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Alice Warren is back in business

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Alice Warren is back in business

Hanna Raskin

Eleven years after being forced out of business by the lethal trinity of health problems, declining customer traffic and a rent hike, soul food legend Alice Warren has opened a restaurant in North Charleston.

My Three Sons, 1910 E. Montague, is named for the progeny of Warren's longtime kitchen accomplice, Lorraine Smalls. "We brought everything over here," Warren says of her crew and menu, familiar to many Charlestonians from her days at 486 King St.

"We've got the baked chicken, fried pork chop, okra soup, mac-and-cheese, everything," says Warren, who's also serving her distinctive deviled crab, a peppery seafood zeppelin with a pastry-like crust surrounding the stuffing and foil shell in which it's seated.

Since opening two weeks ago, the restaurant has been welcomed many of Warren's loyal fans. "It's been doing pretty good," she says.

BJ Dennis, a chef dedicated to upholding the area's culinary traditions, remembers the diverse crowd that Warren drew to her King Street restaurant. "On any Sunday, you could walk in and see the mayor with his family; at another table, a family from North Charleston," he wrote on Instagram. "City council members; working-class folks; "Charleston elite" black and white: All at her establishment at any given time."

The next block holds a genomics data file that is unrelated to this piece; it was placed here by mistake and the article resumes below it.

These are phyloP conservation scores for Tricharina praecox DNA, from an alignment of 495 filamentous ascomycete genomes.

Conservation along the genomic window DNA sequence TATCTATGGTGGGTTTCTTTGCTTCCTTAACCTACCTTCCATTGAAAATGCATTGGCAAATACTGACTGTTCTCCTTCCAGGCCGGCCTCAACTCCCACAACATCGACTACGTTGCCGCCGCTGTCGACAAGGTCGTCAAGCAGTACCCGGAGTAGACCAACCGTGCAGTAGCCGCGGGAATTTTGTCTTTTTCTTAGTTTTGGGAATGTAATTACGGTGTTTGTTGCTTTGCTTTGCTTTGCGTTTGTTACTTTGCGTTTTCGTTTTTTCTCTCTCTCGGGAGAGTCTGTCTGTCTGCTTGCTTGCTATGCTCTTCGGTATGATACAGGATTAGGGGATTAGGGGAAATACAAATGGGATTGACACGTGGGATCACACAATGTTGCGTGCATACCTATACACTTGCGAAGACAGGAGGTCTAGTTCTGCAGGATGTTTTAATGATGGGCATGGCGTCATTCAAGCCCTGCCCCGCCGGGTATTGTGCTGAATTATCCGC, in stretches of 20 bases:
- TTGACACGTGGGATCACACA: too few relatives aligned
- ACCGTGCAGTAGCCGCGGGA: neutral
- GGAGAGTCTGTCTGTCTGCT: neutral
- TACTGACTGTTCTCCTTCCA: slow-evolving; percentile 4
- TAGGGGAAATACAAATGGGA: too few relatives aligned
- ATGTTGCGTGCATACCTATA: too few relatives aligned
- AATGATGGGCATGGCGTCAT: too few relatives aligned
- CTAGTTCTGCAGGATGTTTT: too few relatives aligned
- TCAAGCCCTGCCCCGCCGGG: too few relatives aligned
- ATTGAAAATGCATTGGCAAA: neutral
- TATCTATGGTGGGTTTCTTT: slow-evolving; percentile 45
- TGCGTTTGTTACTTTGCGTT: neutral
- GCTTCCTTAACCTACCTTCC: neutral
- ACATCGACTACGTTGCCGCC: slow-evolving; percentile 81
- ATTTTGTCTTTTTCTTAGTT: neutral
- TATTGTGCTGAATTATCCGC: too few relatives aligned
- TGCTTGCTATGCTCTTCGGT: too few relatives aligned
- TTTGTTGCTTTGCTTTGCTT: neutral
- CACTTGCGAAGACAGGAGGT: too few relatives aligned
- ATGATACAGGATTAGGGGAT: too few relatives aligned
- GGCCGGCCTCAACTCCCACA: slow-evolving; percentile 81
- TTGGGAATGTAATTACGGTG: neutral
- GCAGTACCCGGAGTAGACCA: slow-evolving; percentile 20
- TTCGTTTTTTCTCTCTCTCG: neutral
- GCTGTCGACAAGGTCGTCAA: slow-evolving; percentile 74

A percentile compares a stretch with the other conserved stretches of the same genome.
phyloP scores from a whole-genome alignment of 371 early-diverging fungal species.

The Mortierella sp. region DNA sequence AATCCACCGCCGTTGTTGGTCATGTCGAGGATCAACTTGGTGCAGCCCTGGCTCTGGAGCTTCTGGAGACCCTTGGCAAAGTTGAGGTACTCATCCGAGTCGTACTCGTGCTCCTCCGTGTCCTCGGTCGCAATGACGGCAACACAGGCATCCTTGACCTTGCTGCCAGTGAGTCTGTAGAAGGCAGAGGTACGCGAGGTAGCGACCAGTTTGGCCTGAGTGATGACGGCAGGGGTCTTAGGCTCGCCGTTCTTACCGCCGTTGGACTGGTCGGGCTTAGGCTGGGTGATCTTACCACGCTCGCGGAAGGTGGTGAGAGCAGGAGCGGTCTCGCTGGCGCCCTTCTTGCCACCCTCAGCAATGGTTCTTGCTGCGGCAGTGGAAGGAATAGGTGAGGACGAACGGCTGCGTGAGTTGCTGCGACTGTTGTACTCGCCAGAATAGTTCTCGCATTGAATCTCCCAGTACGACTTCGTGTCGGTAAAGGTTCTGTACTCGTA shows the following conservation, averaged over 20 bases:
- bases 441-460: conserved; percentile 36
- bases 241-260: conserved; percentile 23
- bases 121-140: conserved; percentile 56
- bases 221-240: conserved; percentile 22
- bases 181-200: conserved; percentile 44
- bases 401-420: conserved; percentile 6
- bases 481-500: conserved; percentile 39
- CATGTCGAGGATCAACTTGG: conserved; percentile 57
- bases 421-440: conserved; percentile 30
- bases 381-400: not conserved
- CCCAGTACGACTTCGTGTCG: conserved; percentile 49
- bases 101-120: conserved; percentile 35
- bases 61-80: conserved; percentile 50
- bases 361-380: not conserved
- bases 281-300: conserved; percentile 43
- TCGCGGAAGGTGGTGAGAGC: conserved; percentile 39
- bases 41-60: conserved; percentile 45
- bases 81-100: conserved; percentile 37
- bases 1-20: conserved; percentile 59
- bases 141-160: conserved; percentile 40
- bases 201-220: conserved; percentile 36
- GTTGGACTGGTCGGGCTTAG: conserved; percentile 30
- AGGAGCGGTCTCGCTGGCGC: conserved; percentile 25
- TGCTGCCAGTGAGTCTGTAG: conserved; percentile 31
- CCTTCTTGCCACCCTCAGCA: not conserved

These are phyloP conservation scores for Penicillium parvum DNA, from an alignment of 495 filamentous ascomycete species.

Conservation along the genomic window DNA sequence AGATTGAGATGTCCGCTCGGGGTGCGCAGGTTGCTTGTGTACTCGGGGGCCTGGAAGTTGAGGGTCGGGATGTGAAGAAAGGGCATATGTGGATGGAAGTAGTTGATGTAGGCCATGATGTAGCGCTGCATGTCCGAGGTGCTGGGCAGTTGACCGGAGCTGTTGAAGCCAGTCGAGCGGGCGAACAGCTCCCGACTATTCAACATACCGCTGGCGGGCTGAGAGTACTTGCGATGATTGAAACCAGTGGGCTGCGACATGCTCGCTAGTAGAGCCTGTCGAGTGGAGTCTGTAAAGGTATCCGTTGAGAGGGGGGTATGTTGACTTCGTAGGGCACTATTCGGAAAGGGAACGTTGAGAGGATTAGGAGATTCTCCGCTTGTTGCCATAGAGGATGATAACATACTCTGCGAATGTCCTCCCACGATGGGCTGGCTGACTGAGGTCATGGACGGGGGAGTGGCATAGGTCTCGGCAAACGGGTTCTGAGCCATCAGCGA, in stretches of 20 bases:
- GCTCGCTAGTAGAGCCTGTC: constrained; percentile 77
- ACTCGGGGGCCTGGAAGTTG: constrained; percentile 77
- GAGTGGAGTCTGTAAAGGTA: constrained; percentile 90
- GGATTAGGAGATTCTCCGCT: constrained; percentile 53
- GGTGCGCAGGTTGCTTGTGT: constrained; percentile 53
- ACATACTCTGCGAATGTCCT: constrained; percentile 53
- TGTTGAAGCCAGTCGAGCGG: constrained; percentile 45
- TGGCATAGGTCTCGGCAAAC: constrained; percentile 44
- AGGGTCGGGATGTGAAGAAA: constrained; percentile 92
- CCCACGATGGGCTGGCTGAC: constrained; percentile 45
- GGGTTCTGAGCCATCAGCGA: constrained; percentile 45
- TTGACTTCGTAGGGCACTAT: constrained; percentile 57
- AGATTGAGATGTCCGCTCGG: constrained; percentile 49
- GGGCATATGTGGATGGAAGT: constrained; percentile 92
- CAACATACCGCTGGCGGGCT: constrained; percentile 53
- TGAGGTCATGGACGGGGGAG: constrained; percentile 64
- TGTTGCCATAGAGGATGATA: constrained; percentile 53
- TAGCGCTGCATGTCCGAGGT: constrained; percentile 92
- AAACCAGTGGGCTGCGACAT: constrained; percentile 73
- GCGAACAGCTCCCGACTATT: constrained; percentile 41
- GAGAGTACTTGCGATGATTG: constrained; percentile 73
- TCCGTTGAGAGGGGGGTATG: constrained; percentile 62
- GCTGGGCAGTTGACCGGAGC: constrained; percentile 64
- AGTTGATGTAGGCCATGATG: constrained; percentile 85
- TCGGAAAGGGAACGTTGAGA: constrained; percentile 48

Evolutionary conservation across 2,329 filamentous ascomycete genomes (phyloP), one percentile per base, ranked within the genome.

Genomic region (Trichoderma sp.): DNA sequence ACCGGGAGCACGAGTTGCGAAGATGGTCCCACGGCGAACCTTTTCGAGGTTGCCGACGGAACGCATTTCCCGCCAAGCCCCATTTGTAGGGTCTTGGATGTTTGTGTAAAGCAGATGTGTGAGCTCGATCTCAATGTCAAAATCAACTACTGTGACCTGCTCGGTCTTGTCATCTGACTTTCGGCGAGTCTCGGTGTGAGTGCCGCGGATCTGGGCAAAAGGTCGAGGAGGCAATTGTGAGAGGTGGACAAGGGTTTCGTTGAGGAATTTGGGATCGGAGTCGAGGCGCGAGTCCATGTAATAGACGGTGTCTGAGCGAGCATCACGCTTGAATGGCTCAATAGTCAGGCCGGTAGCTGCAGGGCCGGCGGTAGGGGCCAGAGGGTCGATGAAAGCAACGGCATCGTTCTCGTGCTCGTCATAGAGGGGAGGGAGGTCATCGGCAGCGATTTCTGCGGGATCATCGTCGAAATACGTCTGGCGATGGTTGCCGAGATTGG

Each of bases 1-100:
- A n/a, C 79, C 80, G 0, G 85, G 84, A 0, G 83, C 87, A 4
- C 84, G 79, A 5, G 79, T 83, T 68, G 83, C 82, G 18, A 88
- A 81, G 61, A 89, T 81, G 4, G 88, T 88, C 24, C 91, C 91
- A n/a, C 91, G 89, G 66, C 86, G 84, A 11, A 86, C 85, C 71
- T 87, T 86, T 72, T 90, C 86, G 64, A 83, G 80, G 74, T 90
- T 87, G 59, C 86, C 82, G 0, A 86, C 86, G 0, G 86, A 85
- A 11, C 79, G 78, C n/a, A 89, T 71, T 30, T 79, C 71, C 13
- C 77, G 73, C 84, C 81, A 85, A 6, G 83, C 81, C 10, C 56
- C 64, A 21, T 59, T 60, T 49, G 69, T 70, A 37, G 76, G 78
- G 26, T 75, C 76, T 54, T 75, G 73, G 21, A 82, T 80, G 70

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According to a recent profile in The Charleston Chronicle, Warren started cooking professionally in 1967. She ran the kitchen at The Ladson House on President Street until 1983, when owner Edward Ladson bequeathed the restaurant to her. She kept up The Ladson House for another two years, and in 1987 opened Alice's Fine Cooking at the corner of King and Cleveland streets. The restaurant was wrecked by Hurricane Hugo, but Warren managed to reopen in 1990. She relocated to 486 King St. in 1994, closing in 2003.

Warren spent most of the 2000s dealing with various health crises, including a three-month spell of blindness. By last year, though, she was well enough to return to restaurant work; she took a job cooking at Ike's Hot Chicken, Fish and Gullah Food, which shuttered in September. Gullah Cuisine in Mt. Pleasant also closed this fall, further depleting the local dining scene of the seafood rice, fried fish and greens that define Lowcountry cooking.

All of those items are available at My Three Sons, along with smothered shrimp, broiled oysters, turkey wings, fried gizzards, lima beans and bread pudding.

"It's ours," Warren says. "Everybody worked hard to put it together."

The restaurant is open Mon.-Thurs., 11 a.m.-7 p.m.; Fri.-Sat., 11 a.m.-8 p.m.; Sun., 12 noon-6 p.m. For more information, call 202-0189.

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